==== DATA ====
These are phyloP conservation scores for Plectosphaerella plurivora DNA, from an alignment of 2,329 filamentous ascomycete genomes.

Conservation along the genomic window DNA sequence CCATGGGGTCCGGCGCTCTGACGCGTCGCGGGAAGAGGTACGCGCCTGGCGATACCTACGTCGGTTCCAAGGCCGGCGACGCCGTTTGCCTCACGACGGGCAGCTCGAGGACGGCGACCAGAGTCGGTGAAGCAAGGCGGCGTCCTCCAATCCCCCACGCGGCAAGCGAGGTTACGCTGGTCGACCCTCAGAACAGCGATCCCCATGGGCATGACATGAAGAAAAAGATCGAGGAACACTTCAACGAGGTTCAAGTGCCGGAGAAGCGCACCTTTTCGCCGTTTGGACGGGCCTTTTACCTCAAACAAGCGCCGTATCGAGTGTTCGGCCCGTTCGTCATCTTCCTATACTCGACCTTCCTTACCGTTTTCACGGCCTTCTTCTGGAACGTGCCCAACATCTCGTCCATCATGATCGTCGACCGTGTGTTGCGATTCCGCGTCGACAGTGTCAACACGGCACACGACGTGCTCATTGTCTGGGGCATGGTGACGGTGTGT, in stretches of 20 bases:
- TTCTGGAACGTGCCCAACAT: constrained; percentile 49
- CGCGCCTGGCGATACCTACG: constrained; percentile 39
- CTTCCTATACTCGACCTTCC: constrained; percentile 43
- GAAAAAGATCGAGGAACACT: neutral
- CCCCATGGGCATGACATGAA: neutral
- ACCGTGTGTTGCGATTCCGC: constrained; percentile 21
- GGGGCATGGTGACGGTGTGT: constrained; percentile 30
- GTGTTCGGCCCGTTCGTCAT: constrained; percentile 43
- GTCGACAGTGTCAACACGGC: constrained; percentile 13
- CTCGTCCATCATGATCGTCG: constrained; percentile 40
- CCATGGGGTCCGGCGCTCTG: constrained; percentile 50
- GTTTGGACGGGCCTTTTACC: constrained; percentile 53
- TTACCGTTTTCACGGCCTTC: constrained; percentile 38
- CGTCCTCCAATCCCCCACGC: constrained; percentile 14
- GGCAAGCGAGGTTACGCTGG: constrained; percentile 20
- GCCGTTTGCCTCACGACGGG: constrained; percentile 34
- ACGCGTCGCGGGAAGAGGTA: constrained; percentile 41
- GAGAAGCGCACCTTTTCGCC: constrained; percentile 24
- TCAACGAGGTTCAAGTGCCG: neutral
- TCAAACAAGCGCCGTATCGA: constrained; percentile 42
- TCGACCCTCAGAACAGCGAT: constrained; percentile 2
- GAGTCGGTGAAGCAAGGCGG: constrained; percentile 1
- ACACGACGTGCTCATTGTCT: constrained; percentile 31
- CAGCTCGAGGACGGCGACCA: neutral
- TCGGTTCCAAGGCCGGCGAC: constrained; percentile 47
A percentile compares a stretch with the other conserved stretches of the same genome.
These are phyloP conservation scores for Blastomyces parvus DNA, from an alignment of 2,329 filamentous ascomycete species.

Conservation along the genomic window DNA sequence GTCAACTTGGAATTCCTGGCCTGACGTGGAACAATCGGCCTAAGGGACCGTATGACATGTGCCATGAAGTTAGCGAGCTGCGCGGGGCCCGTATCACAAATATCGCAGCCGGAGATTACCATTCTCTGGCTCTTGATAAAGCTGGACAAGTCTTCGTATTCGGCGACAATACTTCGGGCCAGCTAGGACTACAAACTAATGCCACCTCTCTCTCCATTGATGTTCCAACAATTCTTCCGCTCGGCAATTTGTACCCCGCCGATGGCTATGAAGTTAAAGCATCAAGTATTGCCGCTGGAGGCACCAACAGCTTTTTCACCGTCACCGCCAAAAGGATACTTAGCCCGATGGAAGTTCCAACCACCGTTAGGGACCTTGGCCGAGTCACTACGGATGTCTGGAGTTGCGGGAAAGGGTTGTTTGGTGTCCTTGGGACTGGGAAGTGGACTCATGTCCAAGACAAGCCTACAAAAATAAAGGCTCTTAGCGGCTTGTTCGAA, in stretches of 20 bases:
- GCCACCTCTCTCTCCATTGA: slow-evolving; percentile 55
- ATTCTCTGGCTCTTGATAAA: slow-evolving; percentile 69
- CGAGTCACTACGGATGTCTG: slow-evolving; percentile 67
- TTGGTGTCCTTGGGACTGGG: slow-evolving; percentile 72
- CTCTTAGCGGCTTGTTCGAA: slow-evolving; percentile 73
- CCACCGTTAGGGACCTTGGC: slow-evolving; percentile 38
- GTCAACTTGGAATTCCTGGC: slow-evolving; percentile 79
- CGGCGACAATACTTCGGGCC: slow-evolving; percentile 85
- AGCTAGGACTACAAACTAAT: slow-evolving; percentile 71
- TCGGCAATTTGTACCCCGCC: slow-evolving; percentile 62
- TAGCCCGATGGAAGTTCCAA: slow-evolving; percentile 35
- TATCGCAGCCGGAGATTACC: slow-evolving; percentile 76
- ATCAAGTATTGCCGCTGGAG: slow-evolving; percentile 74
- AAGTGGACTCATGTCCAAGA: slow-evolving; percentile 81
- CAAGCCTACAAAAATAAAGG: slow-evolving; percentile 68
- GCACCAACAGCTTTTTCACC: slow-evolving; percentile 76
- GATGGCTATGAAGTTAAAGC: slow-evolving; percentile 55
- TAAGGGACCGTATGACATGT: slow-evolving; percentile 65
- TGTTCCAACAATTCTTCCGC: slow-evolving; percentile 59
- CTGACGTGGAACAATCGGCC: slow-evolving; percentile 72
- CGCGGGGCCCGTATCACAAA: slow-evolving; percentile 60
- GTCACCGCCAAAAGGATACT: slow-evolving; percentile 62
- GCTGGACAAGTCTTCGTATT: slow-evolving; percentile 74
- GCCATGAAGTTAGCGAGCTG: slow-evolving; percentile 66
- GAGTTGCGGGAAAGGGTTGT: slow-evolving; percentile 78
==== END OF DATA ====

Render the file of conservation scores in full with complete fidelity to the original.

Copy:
These are phyloP conservation scores for Plectosphaerella plurivora DNA, from an alignment of 2,329 filamentous ascomycete genomes.

Conservation along the genomic window DNA sequence CCATGGGGTCCGGCGCTCTGACGCGTCGCGGGAAGAGGTACGCGCCTGGCGATACCTACGTCGGTTCCAAGGCCGGCGACGCCGTTTGCCTCACGACGGGCAGCTCGAGGACGGCGACCAGAGTCGGTGAAGCAAGGCGGCGTCCTCCAATCCCCCACGCGGCAAGCGAGGTTACGCTGGTCGACCCTCAGAACAGCGATCCCCATGGGCATGACATGAAGAAAAAGATCGAGGAACACTTCAACGAGGTTCAAGTGCCGGAGAAGCGCACCTTTTCGCCGTTTGGACGGGCCTTTTACCTCAAACAAGCGCCGTATCGAGTGTTCGGCCCGTTCGTCATCTTCCTATACTCGACCTTCCTTACCGTTTTCACGGCCTTCTTCTGGAACGTGCCCAACATCTCGTCCATCATGATCGTCGACCGTGTGTTGCGATTCCGCGTCGACAGTGTCAACACGGCACACGACGTGCTCATTGTCTGGGGCATGGTGACGGTGTGT, in stretches of 20 bases:
- TTCTGGAACGTGCCCAACAT: constrained; percentile 49
- CGCGCCTGGCGATACCTACG: constrained; percentile 39
- CTTCCTATACTCGACCTTCC: constrained; percentile 43
- GAAAAAGATCGAGGAACACT: neutral
- CCCCATGGGCATGACATGAA: neutral
- ACCGTGTGTTGCGATTCCGC: constrained; percentile 21
- GGGGCATGGTGACGGTGTGT: constrained; percentile 30
- GTGTTCGGCCCGTTCGTCAT: constrained; percentile 43
- GTCGACAGTGTCAACACGGC: constrained; percentile 13
- CTCGTCCATCATGATCGTCG: constrained; percentile 40
- CCATGGGGTCCGGCGCTCTG: constrained; percentile 50
- GTTTGGACGGGCCTTTTACC: constrained; percentile 53
- TTACCGTTTTCACGGCCTTC: constrained; percentile 38
- CGTCCTCCAATCCCCCACGC: constrained; percentile 14
- GGCAAGCGAGGTTACGCTGG: constrained; percentile 20
- GCCGTTTGCCTCACGACGGG: constrained; percentile 34
- ACGCGTCGCGGGAAGAGGTA: constrained; percentile 41
- GAGAAGCGCACCTTTTCGCC: constrained; percentile 24
- TCAACGAGGTTCAAGTGCCG: neutral
- TCAAACAAGCGCCGTATCGA: constrained; percentile 42
- TCGACCCTCAGAACAGCGAT: constrained; percentile 2
- GAGTCGGTGAAGCAAGGCGG: constrained; percentile 1
- ACACGACGTGCTCATTGTCT: constrained; percentile 31
- CAGCTCGAGGACGGCGACCA: neutral
- TCGGTTCCAAGGCCGGCGAC: constrained; percentile 47
A percentile compares a stretch with the other conserved stretches of the same genome.
These are phyloP conservation scores for Blastomyces parvus DNA, from an alignment of 2,329 filamentous ascomycete species.

Conservation along the genomic window DNA sequence GTCAACTTGGAATTCCTGGCCTGACGTGGAACAATCGGCCTAAGGGACCGTATGACATGTGCCATGAAGTTAGCGAGCTGCGCGGGGCCCGTATCACAAATATCGCAGCCGGAGATTACCATTCTCTGGCTCTTGATAAAGCTGGACAAGTCTTCGTATTCGGCGACAATACTTCGGGCCAGCTAGGACTACAAACTAATGCCACCTCTCTCTCCATTGATGTTCCAACAATTCTTCCGCTCGGCAATTTGTACCCCGCCGATGGCTATGAAGTTAAAGCATCAAGTATTGCCGCTGGAGGCACCAACAGCTTTTTCACCGTCACCGCCAAAAGGATACTTAGCCCGATGGAAGTTCCAACCACCGTTAGGGACCTTGGCCGAGTCACTACGGATGTCTGGAGTTGCGGGAAAGGGTTGTTTGGTGTCCTTGGGACTGGGAAGTGGACTCATGTCCAAGACAAGCCTACAAAAATAAAGGCTCTTAGCGGCTTGTTCGAA, in stretches of 20 bases:
- GCCACCTCTCTCTCCATTGA: slow-evolving; percentile 55
- ATTCTCTGGCTCTTGATAAA: slow-evolving; percentile 69
- CGAGTCACTACGGATGTCTG: slow-evolving; percentile 67
- TTGGTGTCCTTGGGACTGGG: slow-evolving; percentile 72
- CTCTTAGCGGCTTGTTCGAA: slow-evolving; percentile 73
- CCACCGTTAGGGACCTTGGC: slow-evolving; percentile 38
- GTCAACTTGGAATTCCTGGC: slow-evolving; percentile 79
- CGGCGACAATACTTCGGGCC: slow-evolving; percentile 85
- AGCTAGGACTACAAACTAAT: slow-evolving; percentile 71
- TCGGCAATTTGTACCCCGCC: slow-evolving; percentile 62
- TAGCCCGATGGAAGTTCCAA: slow-evolving; percentile 35
- TATCGCAGCCGGAGATTACC: slow-evolving; percentile 76
- ATCAAGTATTGCCGCTGGAG: slow-evolving; percentile 74
- AAGTGGACTCATGTCCAAGA: slow-evolving; percentile 81
- CAAGCCTACAAAAATAAAGG: slow-evolving; percentile 68
- GCACCAACAGCTTTTTCACC: slow-evolving; percentile 76
- GATGGCTATGAAGTTAAAGC: slow-evolving; percentile 55
- TAAGGGACCGTATGACATGT: slow-evolving; percentile 65
- TGTTCCAACAATTCTTCCGC: slow-evolving; percentile 59
- CTGACGTGGAACAATCGGCC: slow-evolving; percentile 72
- CGCGGGGCCCGTATCACAAA: slow-evolving; percentile 60
- GTCACCGCCAAAAGGATACT: slow-evolving; percentile 62
- GCTGGACAAGTCTTCGTATT: slow-evolving; percentile 74
- GCCATGAAGTTAGCGAGCTG: slow-evolving; percentile 66
- GAGTTGCGGGAAAGGGTTGT: slow-evolving; percentile 78